Previous reports assessed the role of retinal OCT in the detection of small retinal IOFB [4]. AS-OCT enables the visualization of the cornea, iris, ciliary body, and angle. In ocular trauma, AS-OCT results can be used to support diagnosis, to determine the exact location of foreign bodies, to assess the status of surrounding ocular structures, and to monitor the healing process after surgical repair [5]. Many reports underlie its usefulness in intracorneal foreign bodies [57].

Reflectivity of IOFB on AS-OCT may vary according to its type [6]. IOFB of glass are well delineated with no internal reflectivity, whereas those of wood exhibit moderate internal reflectivity and those of metal exhibit high anterior reflectivity with shadowing [6].

To the best of our knowledge, our case report is the first to demonstrate the ability of AS-OCT to detect vegetal IOFB that can be missed on clinical examination and by other imaging modalities.

AS-OCT is a safe and non-contact, non-invasive method of anterior ocular tissue imaging [6]. It is superior to other imaging techniques for detecting low-density objects such as wood and vegetable matters, and no contraindication is currently identified [5].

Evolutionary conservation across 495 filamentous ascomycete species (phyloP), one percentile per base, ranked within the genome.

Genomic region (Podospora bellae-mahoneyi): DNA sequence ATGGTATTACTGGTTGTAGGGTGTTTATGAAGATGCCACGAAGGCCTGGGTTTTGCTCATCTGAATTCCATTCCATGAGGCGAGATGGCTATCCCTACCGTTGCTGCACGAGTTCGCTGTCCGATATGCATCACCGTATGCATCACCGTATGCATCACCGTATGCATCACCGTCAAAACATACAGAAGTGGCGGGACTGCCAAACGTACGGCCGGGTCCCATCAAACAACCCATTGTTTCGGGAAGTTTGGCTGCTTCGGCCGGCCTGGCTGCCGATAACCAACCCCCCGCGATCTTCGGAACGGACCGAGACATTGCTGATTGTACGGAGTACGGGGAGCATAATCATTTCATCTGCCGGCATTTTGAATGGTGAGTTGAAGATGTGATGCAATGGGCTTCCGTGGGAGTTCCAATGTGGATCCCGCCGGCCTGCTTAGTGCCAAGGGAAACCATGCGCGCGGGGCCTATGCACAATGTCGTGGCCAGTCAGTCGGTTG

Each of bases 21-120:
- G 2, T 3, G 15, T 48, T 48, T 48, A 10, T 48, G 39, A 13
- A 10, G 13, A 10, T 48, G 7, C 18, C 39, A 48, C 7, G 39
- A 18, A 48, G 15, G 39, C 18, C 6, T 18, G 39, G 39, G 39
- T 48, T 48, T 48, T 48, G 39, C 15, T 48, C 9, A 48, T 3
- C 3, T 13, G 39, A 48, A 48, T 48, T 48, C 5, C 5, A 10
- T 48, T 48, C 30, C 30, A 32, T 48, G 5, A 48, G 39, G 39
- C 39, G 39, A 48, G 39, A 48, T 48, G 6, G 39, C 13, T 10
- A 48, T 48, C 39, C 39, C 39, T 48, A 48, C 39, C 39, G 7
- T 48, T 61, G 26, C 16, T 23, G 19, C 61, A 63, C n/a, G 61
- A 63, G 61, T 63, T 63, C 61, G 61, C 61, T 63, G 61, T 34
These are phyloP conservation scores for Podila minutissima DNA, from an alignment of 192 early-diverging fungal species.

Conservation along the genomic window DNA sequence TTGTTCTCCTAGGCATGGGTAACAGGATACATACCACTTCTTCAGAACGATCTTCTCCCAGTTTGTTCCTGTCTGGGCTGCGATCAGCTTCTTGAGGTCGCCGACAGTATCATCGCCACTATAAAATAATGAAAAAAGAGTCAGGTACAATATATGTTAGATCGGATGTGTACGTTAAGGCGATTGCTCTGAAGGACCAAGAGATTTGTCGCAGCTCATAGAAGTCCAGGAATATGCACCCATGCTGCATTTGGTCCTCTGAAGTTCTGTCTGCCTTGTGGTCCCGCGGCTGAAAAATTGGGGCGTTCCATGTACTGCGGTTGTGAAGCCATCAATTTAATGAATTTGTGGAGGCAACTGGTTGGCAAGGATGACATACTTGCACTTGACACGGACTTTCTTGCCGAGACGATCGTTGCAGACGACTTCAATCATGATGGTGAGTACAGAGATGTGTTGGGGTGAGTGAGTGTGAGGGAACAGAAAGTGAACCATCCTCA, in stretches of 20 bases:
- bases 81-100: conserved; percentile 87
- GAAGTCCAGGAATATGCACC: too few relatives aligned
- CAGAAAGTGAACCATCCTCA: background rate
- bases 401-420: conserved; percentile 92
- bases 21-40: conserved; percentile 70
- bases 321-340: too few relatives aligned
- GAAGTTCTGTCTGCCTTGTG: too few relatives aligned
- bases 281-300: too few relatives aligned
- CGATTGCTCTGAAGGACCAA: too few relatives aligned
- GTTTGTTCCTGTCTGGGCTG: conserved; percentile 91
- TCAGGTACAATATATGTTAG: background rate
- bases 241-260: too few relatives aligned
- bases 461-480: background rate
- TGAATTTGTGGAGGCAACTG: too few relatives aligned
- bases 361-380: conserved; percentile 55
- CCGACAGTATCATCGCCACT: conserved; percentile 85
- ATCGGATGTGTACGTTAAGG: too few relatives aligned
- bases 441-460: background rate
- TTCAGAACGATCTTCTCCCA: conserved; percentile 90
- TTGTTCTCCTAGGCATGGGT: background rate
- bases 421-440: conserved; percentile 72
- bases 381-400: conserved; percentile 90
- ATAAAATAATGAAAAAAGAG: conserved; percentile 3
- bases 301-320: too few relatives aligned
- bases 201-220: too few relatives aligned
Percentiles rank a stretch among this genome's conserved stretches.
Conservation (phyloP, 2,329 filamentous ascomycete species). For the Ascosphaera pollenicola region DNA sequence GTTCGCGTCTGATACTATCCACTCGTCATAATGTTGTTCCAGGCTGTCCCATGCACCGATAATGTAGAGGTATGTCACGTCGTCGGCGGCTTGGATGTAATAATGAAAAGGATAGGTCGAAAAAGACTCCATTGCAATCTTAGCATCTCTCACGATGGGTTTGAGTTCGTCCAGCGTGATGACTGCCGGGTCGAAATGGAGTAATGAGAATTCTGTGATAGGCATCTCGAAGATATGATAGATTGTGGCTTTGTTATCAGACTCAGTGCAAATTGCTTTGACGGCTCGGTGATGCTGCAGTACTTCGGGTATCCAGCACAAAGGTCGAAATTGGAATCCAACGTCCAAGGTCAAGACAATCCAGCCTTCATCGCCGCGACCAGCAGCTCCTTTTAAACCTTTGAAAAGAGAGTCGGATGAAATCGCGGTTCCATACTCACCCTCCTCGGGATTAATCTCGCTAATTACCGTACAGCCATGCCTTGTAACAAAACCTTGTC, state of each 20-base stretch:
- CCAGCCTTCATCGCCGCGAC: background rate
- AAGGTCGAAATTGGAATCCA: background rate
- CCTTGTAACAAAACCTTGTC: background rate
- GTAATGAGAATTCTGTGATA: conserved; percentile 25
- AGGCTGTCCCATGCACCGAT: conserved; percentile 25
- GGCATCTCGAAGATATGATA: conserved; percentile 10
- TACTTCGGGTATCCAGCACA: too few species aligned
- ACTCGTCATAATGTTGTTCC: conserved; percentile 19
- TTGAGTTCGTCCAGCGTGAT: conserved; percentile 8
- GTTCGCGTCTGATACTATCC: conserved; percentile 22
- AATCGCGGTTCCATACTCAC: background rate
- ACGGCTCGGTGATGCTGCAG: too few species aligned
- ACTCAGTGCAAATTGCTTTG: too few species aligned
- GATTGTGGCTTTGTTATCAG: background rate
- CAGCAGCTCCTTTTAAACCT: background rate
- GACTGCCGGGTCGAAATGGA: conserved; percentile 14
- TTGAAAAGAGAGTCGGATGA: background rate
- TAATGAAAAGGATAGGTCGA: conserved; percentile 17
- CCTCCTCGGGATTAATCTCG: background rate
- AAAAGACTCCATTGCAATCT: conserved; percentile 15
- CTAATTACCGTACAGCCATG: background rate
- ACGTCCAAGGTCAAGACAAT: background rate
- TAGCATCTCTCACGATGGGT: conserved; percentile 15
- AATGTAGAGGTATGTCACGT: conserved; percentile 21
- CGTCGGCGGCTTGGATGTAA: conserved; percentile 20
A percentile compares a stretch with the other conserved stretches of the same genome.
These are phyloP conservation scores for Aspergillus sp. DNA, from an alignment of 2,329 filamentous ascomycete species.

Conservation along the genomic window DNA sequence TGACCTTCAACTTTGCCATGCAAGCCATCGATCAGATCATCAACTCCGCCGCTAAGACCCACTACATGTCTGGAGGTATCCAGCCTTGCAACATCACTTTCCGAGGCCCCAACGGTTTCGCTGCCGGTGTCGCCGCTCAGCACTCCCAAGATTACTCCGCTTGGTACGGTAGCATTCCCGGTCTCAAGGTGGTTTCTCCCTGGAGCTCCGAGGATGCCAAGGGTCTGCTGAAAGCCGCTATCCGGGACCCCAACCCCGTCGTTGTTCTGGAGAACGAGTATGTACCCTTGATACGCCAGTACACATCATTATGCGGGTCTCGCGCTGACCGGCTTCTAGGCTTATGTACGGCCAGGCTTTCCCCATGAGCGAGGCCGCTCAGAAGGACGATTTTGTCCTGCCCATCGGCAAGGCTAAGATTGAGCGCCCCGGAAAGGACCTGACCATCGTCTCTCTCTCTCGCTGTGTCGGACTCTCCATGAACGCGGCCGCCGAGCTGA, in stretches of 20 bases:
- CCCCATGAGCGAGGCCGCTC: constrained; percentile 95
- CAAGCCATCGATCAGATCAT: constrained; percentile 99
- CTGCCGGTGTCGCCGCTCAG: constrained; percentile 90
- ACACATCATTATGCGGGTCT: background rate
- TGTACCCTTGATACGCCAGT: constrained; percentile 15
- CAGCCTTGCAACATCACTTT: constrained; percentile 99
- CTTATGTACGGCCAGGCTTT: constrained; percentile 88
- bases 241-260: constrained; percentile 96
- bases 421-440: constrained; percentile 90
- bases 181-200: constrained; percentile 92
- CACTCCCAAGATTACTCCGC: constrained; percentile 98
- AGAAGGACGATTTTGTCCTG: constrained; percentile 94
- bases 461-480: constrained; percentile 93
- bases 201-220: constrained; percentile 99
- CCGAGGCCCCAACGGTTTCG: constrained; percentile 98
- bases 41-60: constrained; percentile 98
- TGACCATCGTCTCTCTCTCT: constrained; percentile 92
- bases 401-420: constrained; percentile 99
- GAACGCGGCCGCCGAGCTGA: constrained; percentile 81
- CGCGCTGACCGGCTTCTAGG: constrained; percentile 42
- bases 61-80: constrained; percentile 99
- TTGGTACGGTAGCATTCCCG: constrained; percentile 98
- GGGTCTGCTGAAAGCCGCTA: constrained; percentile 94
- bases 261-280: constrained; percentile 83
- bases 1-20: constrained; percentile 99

The rationale for using AS-OCT in this case is to reveal unexpected IOFB because neither routine slit-lamp examination nor other imaging techniques were able to demonstrate the presence of such a small IOFB and to visualize how it is positioned in relation to the iris and the ciliary body. Thus, AS-OCT helped us to choose the most appropriate technique for IOFB removal avoiding unexpected intraoperative issues. AS-OCT can be used to prepare high-quality cross-sectional and 3D images of the anterior segment.

In conclusion, IOFB is rather variable in presentation, outcomes, and prognosis. AS-OCT is a valuable imaging modality for detecting and managing vegetal anterior segment IOFB.

Abbreviations

AS-OCT: 

Anterior segment optical coherence tomography

IOFB: 

Intraocular foreign body

LE: 

Left eye

RE: 

Right eye

Declarations

Acknowledgements

This case report was supported by the Ministry of High Education and Research of Tunisia.

Funding

No sources of support.

Authors’ contributions

AM contributed to the patient management, FA and MB to collecting the data, and IK to writing the manuscript. RM and MK contributed to the proof reading. All authors read and approved the final manuscript.

Competing interests

The authors declare that they have no competing interests.

Consent for publication

Consent to publish the case report was obtained from the patient.

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Authors’ Affiliations

(1)
Department of Ophthalmology, Taher Sfar University Hospital, Faculty of Medicine, University of Monastir
(2)
Department of Ophthalmology, Fattouma Bourguiba University Hospital, Faculty of Medicine, University of Monastir

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Copyright

© The Author(s). 2017